The medical term referred to as gout will typically affect the big toe and surrounding areas. Typical symptoms may generally include severe pain and discomfort in the area of the big toe, heat that may radiate from the foot, in addition to swelling and redness. It occurs as a result of elevated uric acid levels in the blood, which causes crystals to form in the joints. There may be several reasons for this to happen, including diabetes, high blood pressure, or congestive heart failure. Additionally, eating foods that have elevated fructose levels may lead to the onset of gout, in addition to drinking excess alcohol, or eating red meat or seafood. Successful prevention and treatment of gout may begin with eating healthy foods and implementing a gentle exercise program. If obesity exists, it may be helpful to lose excess weight which may aid in protecting the joints. If you are having gout attacks, it is advised to speak to a podiatrist who can properly treat this condition.
What is Gout?
Gout is a form of arthritis that is characterized by sudden, severe attacks of pain, redness, and tenderness in the joints. The condition usually affects the joint at the base of the big toe. A gout attack can occur at any random time, such as the middle of the night while you are asleep.
- Intense Joint Pain - Usually around the large joint of your big toe, and it most severe within the first four to twelve hours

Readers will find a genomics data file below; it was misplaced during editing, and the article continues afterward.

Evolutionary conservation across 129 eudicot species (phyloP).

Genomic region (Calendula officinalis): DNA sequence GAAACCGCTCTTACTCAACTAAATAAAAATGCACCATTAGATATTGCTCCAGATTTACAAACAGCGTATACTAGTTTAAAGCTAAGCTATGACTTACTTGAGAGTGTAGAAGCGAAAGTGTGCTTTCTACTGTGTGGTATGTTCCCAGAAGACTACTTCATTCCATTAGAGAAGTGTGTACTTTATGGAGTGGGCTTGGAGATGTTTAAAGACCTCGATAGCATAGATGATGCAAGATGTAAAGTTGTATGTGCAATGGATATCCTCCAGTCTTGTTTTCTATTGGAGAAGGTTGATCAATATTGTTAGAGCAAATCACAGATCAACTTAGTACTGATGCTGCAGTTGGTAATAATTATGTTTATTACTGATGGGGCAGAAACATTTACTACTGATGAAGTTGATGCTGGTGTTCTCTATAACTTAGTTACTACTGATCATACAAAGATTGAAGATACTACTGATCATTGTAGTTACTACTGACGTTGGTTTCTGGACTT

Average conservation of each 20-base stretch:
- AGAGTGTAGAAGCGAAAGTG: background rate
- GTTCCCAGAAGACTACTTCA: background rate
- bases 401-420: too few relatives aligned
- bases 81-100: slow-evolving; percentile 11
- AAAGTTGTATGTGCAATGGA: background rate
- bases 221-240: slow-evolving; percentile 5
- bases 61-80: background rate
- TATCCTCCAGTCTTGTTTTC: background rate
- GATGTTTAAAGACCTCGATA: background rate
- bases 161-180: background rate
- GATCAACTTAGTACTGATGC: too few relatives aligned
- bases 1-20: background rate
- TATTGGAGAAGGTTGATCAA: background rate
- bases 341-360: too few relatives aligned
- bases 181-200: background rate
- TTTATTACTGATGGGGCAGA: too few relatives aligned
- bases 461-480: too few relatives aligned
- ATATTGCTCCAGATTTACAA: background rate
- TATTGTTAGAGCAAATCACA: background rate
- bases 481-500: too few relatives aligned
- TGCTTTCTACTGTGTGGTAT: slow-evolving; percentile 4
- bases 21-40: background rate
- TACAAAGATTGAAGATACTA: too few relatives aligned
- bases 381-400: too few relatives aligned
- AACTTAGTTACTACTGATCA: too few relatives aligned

- Lingering Discomfort - Joint discomfort may last from a few days to a few weeks
- Inflammation and Redness -Affected joints may become swollen, tender, warm and red
- Limited Range of Motion - May experience a decrease in joint mobility
- Genetics - If family members have gout, you’re more likely to have it
- Medications - Diuretic medications can raise uric acid levels
- Gender/Age - Gout is more common in men until the age of 60. It is believed that estrogen protects women until that point
- Diet - Eating red meat and shellfish increases your risk
- Alcohol - Having more than two alcoholic drinks per day increases your risk
- Obesity - Obese people are at a higher risk for gout
Prior to visiting your podiatrist to receive treatment for gout, there are a few things you should do beforehand. If you have gout you should write down your symptoms--including when they started and how often you experience them, important medical information you may have, and any questions you may have. Writing down these three things will help your podiatrist in assessing your specific situation so that he or she may provide the best route of treatment for you.
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